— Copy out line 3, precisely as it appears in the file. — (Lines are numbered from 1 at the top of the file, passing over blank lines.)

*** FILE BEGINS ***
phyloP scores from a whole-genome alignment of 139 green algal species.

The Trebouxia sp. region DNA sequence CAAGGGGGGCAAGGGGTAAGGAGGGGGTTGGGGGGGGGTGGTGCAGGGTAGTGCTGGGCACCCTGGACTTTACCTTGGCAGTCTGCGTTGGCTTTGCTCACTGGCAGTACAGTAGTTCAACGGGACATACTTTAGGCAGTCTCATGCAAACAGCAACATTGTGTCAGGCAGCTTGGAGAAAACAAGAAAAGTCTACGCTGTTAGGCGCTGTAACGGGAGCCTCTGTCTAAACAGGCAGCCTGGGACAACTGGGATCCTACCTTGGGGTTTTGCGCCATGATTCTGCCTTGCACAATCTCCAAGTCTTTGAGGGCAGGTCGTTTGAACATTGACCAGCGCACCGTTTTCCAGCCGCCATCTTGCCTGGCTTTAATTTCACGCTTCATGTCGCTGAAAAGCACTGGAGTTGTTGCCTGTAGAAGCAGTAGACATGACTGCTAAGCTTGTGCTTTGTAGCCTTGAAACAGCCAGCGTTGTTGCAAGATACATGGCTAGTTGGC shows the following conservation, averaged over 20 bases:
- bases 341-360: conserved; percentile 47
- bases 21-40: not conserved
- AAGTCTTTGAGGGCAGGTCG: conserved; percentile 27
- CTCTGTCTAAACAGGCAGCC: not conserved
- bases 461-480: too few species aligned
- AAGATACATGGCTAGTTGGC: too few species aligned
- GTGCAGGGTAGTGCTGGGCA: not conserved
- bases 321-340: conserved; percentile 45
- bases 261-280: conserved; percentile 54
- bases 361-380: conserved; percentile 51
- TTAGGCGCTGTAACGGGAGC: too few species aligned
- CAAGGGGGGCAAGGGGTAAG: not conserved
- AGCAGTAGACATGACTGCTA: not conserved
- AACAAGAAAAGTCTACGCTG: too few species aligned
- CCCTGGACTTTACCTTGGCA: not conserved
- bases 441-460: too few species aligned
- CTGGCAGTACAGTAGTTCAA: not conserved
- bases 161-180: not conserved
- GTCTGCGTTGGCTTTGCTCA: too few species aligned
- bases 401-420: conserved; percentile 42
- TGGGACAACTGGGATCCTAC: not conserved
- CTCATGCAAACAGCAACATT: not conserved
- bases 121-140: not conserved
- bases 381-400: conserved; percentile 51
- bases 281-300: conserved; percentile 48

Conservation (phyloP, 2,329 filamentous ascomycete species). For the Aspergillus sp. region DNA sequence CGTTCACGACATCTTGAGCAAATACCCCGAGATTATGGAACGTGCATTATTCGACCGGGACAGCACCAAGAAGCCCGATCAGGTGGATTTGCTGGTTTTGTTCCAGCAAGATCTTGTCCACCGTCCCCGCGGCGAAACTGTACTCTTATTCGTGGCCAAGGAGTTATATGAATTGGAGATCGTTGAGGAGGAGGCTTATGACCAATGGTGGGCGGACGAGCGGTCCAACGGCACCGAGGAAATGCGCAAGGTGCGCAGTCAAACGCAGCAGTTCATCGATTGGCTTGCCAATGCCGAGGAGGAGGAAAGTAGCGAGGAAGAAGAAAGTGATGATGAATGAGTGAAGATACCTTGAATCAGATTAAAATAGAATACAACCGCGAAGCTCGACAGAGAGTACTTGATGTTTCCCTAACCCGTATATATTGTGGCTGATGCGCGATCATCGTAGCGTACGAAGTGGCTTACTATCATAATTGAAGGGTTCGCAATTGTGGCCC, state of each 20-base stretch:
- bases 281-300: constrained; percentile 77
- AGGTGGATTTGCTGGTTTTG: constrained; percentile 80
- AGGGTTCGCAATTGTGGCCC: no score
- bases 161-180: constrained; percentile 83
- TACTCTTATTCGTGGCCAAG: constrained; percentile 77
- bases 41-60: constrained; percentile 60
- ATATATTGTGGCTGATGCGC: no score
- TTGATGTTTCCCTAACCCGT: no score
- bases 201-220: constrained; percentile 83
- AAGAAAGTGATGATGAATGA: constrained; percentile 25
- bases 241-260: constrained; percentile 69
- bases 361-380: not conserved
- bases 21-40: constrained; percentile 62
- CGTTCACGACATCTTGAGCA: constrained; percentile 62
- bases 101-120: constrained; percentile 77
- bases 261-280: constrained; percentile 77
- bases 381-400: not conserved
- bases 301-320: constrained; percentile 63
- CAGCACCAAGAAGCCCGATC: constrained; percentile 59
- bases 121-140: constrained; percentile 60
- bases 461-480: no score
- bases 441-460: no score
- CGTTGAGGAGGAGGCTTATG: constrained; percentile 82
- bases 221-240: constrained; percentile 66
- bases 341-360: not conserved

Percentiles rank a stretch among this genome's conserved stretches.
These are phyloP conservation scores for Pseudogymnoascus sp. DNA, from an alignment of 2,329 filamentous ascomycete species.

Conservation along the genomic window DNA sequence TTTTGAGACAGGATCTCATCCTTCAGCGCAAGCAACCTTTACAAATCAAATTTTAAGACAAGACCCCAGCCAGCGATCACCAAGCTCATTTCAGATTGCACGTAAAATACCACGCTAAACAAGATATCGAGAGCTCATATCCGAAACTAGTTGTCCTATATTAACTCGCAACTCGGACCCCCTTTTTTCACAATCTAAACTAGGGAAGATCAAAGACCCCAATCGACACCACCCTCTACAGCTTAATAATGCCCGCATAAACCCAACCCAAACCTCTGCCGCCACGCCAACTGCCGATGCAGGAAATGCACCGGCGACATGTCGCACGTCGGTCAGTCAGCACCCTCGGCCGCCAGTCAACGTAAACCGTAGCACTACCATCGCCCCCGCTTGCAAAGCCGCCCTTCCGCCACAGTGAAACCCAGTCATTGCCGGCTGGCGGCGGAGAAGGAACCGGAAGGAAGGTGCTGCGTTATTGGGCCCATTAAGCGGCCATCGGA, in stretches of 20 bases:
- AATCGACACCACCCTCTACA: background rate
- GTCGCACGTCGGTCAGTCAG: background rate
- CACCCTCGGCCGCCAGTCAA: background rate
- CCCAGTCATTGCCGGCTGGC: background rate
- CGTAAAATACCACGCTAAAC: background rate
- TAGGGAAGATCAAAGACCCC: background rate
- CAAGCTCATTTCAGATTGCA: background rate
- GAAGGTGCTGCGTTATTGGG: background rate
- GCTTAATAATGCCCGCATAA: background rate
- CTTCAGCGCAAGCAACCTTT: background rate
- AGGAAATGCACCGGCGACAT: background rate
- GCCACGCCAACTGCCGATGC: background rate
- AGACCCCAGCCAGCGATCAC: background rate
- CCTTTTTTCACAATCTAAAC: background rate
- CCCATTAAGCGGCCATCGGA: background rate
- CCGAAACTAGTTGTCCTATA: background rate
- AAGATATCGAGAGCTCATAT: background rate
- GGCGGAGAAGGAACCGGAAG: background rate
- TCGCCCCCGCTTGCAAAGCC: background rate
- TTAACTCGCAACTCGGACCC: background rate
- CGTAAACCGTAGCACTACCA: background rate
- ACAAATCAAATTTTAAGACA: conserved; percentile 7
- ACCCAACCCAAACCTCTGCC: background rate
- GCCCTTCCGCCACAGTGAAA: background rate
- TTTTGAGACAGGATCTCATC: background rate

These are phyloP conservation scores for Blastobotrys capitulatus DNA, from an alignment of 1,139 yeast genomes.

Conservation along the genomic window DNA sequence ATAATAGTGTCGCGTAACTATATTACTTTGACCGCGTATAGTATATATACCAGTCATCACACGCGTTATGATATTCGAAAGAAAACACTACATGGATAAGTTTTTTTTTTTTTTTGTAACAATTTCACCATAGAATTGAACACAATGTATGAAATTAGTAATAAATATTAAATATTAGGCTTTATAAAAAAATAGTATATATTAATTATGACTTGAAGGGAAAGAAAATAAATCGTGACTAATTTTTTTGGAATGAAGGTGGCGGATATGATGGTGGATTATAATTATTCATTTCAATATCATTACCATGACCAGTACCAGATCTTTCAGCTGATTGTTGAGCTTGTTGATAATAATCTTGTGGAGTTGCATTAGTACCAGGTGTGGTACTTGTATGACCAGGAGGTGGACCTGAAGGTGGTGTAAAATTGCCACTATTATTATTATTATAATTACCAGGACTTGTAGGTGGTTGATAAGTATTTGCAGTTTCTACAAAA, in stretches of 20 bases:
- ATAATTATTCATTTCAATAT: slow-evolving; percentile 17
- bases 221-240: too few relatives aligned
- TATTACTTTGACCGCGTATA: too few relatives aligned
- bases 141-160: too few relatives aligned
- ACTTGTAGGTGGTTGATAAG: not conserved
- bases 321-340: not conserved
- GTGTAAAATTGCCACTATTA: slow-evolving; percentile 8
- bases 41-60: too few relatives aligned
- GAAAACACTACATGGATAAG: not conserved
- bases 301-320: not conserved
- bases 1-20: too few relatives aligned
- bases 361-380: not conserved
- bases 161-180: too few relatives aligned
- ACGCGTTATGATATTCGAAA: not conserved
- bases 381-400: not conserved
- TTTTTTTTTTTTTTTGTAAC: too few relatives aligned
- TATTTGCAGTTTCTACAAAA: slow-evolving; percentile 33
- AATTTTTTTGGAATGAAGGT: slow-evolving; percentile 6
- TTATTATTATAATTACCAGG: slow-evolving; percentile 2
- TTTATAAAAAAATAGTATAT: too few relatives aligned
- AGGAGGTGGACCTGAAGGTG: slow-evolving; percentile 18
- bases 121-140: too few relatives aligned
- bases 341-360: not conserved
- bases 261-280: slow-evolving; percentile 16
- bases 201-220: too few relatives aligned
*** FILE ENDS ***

- bases 341-360: conserved; percentile 47